FAMILY NEWSLETTER: The Morgan-Chapman Family Newsletter is filled with pictures and memorials to deceased family members. There are also a number of individual pictures and letters from descendants along with a prized family recipe. Their latest reunion took place June 26, 2010 at BREC Park on Jefferson Highway in Baton Rouge. The reunion was dedicated to those family members who passed away since the previous reunion.
ANOTHER REUNION: On September 18, 2010, the Stevens-Calmes Family Reunion will take place at the Hillsdale Corkern Community Center in Hilldale. This is located in St. Helena Parish, north of Montpelier at the corner of Highway 43 and Highway 1045. More information will be given in a later column format.
NEW BOOK: Opelousas - Town in 1900 is a nice book compiled by Dowell Lafleur. It is actually the 1900 census listing with the added index and section on meanings of abbreviations. If you need a quick look at those people living during this time in Opelousas, then this is the book for you.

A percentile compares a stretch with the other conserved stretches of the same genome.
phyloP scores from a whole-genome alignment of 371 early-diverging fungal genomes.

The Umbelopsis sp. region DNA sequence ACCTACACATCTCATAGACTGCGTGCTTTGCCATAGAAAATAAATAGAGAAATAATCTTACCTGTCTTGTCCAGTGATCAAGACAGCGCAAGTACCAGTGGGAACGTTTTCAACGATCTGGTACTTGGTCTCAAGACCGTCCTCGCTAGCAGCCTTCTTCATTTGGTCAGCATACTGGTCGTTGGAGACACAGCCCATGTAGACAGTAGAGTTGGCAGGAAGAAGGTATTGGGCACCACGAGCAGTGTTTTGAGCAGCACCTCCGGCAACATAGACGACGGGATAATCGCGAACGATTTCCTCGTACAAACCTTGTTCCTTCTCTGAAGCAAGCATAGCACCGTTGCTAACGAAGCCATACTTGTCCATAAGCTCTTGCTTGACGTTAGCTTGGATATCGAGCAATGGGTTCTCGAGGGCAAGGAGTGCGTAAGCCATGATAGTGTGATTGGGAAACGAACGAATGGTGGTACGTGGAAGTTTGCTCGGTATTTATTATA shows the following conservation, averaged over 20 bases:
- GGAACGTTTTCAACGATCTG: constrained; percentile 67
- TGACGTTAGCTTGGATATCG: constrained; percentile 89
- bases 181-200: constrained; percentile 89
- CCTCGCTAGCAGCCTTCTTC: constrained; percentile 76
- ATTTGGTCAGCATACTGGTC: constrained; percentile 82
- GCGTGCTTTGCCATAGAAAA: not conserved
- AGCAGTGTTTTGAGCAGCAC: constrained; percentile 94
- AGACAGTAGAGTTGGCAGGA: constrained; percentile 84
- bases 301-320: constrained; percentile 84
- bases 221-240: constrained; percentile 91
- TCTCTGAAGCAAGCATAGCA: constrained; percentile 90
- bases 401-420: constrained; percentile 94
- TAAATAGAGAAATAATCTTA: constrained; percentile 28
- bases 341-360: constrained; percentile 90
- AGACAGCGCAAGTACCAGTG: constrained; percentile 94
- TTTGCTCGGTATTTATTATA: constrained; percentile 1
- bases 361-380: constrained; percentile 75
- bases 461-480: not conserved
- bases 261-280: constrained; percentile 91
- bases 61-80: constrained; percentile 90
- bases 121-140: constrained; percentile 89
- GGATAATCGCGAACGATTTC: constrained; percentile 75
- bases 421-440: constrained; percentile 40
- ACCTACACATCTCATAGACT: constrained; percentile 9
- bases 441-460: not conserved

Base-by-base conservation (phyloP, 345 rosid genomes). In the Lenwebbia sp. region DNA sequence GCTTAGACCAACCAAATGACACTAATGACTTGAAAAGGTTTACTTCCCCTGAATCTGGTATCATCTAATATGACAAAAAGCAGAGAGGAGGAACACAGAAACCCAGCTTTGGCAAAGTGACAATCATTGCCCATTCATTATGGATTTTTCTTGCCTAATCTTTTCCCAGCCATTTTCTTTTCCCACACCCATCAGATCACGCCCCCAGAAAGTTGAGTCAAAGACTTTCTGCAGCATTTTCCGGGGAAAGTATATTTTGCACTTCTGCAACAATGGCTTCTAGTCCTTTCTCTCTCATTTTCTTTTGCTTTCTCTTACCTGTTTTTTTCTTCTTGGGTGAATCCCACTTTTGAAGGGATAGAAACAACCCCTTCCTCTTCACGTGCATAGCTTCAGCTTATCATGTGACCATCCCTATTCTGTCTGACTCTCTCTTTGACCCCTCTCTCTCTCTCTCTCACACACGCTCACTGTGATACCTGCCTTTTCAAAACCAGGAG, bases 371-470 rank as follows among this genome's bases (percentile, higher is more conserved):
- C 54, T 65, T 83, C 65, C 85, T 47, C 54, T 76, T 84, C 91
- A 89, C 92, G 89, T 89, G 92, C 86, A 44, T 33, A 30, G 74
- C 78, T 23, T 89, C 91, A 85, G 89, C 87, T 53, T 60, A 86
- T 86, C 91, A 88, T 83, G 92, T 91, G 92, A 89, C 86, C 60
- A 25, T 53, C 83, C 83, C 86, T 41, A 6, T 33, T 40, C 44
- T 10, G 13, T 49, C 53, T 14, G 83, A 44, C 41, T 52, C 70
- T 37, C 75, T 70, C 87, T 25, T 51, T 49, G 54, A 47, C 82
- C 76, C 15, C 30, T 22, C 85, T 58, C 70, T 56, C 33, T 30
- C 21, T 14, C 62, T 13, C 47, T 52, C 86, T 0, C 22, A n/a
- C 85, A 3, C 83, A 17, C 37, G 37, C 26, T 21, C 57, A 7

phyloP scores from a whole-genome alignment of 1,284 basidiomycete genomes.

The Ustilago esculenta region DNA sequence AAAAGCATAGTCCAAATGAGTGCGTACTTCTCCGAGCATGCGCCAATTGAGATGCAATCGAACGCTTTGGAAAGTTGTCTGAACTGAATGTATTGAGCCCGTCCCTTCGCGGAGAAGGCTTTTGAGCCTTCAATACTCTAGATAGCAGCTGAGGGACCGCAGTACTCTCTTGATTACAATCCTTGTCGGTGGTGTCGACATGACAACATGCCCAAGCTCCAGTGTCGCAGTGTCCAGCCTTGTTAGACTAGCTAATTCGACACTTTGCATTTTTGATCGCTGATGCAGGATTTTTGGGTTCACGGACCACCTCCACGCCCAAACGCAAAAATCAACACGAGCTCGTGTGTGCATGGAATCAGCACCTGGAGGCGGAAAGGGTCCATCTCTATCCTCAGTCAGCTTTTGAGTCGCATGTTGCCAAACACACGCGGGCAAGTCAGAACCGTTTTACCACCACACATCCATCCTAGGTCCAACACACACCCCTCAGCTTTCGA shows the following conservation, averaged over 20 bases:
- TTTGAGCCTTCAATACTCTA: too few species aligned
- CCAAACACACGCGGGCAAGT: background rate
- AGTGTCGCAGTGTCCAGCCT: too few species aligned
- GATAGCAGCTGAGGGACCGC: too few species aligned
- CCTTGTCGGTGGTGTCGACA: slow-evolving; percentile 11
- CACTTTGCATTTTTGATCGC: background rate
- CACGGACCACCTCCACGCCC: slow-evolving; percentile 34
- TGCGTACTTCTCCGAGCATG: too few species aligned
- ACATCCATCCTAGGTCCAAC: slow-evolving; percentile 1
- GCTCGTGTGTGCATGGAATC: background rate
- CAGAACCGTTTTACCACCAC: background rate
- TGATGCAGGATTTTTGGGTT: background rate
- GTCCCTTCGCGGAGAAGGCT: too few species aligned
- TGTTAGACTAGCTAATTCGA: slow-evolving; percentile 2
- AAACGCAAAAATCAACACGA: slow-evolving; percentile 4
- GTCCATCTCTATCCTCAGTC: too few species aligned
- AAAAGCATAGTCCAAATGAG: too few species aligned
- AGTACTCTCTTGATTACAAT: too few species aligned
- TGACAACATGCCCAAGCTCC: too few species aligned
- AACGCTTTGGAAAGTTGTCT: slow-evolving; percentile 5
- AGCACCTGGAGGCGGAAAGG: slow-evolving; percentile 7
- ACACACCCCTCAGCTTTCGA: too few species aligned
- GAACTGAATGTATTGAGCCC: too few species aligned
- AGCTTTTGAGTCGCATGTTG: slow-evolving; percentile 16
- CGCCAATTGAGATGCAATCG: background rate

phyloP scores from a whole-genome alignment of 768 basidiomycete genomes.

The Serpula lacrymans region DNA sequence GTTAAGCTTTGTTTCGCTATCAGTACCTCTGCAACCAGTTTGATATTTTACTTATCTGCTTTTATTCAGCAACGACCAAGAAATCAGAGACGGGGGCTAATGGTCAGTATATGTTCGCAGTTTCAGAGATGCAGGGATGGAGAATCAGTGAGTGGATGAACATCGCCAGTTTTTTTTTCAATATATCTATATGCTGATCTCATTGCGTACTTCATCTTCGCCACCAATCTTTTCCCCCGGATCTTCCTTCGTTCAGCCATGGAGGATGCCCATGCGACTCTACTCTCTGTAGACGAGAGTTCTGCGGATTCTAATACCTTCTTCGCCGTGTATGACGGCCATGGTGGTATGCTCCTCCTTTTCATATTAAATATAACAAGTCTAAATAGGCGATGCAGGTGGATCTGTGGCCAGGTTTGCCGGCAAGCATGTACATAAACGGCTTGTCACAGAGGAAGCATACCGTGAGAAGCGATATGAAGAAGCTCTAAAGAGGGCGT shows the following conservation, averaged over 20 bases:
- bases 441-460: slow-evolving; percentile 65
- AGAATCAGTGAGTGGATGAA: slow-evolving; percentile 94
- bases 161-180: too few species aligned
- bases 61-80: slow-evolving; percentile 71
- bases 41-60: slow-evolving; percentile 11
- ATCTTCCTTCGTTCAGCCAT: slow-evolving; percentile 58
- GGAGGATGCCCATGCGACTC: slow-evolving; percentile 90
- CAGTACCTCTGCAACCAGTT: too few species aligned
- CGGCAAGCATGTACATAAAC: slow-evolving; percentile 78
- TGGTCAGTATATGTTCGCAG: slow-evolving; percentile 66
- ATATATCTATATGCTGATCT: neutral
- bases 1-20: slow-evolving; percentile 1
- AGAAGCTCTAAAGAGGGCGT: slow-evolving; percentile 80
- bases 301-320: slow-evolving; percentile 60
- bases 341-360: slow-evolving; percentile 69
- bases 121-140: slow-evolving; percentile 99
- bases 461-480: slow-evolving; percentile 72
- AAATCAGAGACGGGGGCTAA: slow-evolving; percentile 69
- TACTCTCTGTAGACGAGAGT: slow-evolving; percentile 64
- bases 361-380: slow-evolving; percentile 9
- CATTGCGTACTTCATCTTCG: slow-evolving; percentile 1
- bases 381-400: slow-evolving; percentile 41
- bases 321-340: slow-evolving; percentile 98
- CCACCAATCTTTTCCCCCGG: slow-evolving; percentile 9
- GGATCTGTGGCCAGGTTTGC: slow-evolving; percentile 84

The St. Landry Parish town of Opelousas had long since ceased to be an outpost, and after a two-century recorded history, it continued to be the major crossroads of all southwest Louisiana. This volume reveals ethnic groups from practically all European nations, as well as all states east of the Mississippi River. Details are vital for genealogical research, and this listing details names and relationships of household members, race, gender, birth month and year, number of years married, birthplaces of subjects and their parents, occupations, and much more. Because of space limitations, all data in the original enumeration are not included, but all genealogically valuable information is provided.
This price of this publication just released by Claitorís Publishers is $33.50. It would be great to see more census records published in this way.
FREE SERVICE: Correspondence to this column should be directed to Damon Veach, Cajuns, Creoles, Pirates and Planters, 709 Bungalow Lane, Baton Rouge, LA 70802-5337. The e-mail address is firstname.lastname@example.org. Queries and book reviews are printed as space permits, and you are encouraged to take advantage of this free service. Claitorís Publishing can serve as a distributor for self-published genealogy titles. Go to their homepage for details on how you can obtain this excellent service.